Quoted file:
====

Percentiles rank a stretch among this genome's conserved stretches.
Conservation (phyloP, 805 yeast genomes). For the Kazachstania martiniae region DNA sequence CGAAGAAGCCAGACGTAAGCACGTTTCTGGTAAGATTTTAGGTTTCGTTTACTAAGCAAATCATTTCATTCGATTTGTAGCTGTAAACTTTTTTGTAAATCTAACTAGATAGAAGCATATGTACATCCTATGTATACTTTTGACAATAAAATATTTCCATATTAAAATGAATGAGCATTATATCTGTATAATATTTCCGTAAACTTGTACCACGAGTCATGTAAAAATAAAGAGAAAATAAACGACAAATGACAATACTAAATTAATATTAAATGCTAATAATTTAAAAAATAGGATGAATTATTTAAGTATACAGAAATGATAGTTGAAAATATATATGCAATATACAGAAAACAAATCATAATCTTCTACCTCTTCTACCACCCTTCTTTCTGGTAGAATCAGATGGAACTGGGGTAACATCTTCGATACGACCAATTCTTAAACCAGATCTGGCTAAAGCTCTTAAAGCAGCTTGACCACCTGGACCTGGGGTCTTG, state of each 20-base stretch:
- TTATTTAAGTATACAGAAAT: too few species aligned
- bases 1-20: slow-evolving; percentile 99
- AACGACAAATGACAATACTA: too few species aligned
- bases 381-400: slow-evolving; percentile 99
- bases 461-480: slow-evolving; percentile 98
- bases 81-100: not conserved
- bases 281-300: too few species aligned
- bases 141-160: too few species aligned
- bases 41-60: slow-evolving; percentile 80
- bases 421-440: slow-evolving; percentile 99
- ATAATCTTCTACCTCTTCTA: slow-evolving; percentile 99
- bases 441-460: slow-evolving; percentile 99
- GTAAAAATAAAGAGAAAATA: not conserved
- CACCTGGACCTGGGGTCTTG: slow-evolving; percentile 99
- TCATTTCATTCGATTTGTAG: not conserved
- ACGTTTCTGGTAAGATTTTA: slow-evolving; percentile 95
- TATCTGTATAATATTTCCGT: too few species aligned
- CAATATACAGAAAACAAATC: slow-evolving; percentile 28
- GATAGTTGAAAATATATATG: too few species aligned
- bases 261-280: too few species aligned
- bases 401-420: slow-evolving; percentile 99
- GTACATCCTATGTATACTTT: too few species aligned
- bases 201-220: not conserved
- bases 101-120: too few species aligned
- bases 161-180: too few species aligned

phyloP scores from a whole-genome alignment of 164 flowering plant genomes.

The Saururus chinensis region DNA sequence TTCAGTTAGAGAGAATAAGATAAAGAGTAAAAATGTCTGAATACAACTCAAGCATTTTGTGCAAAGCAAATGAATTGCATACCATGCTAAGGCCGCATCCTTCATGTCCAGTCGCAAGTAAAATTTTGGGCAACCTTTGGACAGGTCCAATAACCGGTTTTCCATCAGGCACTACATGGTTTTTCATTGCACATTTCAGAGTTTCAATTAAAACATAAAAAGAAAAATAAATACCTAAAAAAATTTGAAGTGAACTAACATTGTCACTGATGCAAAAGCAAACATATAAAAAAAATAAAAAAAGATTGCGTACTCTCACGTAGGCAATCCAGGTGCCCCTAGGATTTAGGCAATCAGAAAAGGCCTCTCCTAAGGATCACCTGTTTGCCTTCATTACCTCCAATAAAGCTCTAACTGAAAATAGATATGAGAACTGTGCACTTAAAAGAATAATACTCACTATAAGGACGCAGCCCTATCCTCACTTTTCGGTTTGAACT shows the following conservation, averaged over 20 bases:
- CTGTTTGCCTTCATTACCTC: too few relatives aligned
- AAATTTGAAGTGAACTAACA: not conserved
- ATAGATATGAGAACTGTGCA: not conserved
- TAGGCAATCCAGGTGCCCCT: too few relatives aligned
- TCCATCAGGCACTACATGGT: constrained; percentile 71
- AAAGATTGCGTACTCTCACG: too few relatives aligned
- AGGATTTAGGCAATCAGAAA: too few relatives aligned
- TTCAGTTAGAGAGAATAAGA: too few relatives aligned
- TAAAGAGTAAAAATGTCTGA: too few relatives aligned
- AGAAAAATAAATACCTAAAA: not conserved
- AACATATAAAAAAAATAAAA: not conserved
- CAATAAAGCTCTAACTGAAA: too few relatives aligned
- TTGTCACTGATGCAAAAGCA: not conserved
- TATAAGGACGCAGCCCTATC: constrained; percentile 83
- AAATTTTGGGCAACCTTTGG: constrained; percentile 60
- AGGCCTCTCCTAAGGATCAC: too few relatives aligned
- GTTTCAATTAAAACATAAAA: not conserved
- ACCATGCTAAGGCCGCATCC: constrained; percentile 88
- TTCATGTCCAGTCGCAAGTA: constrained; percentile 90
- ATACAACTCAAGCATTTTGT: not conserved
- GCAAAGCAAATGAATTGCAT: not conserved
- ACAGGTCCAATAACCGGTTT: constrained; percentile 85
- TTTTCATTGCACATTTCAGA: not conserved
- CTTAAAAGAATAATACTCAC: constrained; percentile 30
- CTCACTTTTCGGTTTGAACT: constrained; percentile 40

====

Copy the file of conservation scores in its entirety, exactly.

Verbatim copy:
Percentiles rank a stretch among this genome's conserved stretches.
Conservation (phyloP, 805 yeast genomes). For the Kazachstania martiniae region DNA sequence CGAAGAAGCCAGACGTAAGCACGTTTCTGGTAAGATTTTAGGTTTCGTTTACTAAGCAAATCATTTCATTCGATTTGTAGCTGTAAACTTTTTTGTAAATCTAACTAGATAGAAGCATATGTACATCCTATGTATACTTTTGACAATAAAATATTTCCATATTAAAATGAATGAGCATTATATCTGTATAATATTTCCGTAAACTTGTACCACGAGTCATGTAAAAATAAAGAGAAAATAAACGACAAATGACAATACTAAATTAATATTAAATGCTAATAATTTAAAAAATAGGATGAATTATTTAAGTATACAGAAATGATAGTTGAAAATATATATGCAATATACAGAAAACAAATCATAATCTTCTACCTCTTCTACCACCCTTCTTTCTGGTAGAATCAGATGGAACTGGGGTAACATCTTCGATACGACCAATTCTTAAACCAGATCTGGCTAAAGCTCTTAAAGCAGCTTGACCACCTGGACCTGGGGTCTTG, state of each 20-base stretch:
- TTATTTAAGTATACAGAAAT: too few species aligned
- bases 1-20: slow-evolving; percentile 99
- AACGACAAATGACAATACTA: too few species aligned
- bases 381-400: slow-evolving; percentile 99
- bases 461-480: slow-evolving; percentile 98
- bases 81-100: not conserved
- bases 281-300: too few species aligned
- bases 141-160: too few species aligned
- bases 41-60: slow-evolving; percentile 80
- bases 421-440: slow-evolving; percentile 99
- ATAATCTTCTACCTCTTCTA: slow-evolving; percentile 99
- bases 441-460: slow-evolving; percentile 99
- GTAAAAATAAAGAGAAAATA: not conserved
- CACCTGGACCTGGGGTCTTG: slow-evolving; percentile 99
- TCATTTCATTCGATTTGTAG: not conserved
- ACGTTTCTGGTAAGATTTTA: slow-evolving; percentile 95
- TATCTGTATAATATTTCCGT: too few species aligned
- CAATATACAGAAAACAAATC: slow-evolving; percentile 28
- GATAGTTGAAAATATATATG: too few species aligned
- bases 261-280: too few species aligned
- bases 401-420: slow-evolving; percentile 99
- GTACATCCTATGTATACTTT: too few species aligned
- bases 201-220: not conserved
- bases 101-120: too few species aligned
- bases 161-180: too few species aligned

phyloP scores from a whole-genome alignment of 164 flowering plant genomes.

The Saururus chinensis region DNA sequence TTCAGTTAGAGAGAATAAGATAAAGAGTAAAAATGTCTGAATACAACTCAAGCATTTTGTGCAAAGCAAATGAATTGCATACCATGCTAAGGCCGCATCCTTCATGTCCAGTCGCAAGTAAAATTTTGGGCAACCTTTGGACAGGTCCAATAACCGGTTTTCCATCAGGCACTACATGGTTTTTCATTGCACATTTCAGAGTTTCAATTAAAACATAAAAAGAAAAATAAATACCTAAAAAAATTTGAAGTGAACTAACATTGTCACTGATGCAAAAGCAAACATATAAAAAAAATAAAAAAAGATTGCGTACTCTCACGTAGGCAATCCAGGTGCCCCTAGGATTTAGGCAATCAGAAAAGGCCTCTCCTAAGGATCACCTGTTTGCCTTCATTACCTCCAATAAAGCTCTAACTGAAAATAGATATGAGAACTGTGCACTTAAAAGAATAATACTCACTATAAGGACGCAGCCCTATCCTCACTTTTCGGTTTGAACT shows the following conservation, averaged over 20 bases:
- CTGTTTGCCTTCATTACCTC: too few relatives aligned
- AAATTTGAAGTGAACTAACA: not conserved
- ATAGATATGAGAACTGTGCA: not conserved
- TAGGCAATCCAGGTGCCCCT: too few relatives aligned
- TCCATCAGGCACTACATGGT: constrained; percentile 71
- AAAGATTGCGTACTCTCACG: too few relatives aligned
- AGGATTTAGGCAATCAGAAA: too few relatives aligned
- TTCAGTTAGAGAGAATAAGA: too few relatives aligned
- TAAAGAGTAAAAATGTCTGA: too few relatives aligned
- AGAAAAATAAATACCTAAAA: not conserved
- AACATATAAAAAAAATAAAA: not conserved
- CAATAAAGCTCTAACTGAAA: too few relatives aligned
- TTGTCACTGATGCAAAAGCA: not conserved
- TATAAGGACGCAGCCCTATC: constrained; percentile 83
- AAATTTTGGGCAACCTTTGG: constrained; percentile 60
- AGGCCTCTCCTAAGGATCAC: too few relatives aligned
- GTTTCAATTAAAACATAAAA: not conserved
- ACCATGCTAAGGCCGCATCC: constrained; percentile 88
- TTCATGTCCAGTCGCAAGTA: constrained; percentile 90
- ATACAACTCAAGCATTTTGT: not conserved
- GCAAAGCAAATGAATTGCAT: not conserved
- ACAGGTCCAATAACCGGTTT: constrained; percentile 85
- TTTTCATTGCACATTTCAGA: not conserved
- CTTAAAAGAATAATACTCAC: constrained; percentile 30
- CTCACTTTTCGGTTTGAACT: constrained; percentile 40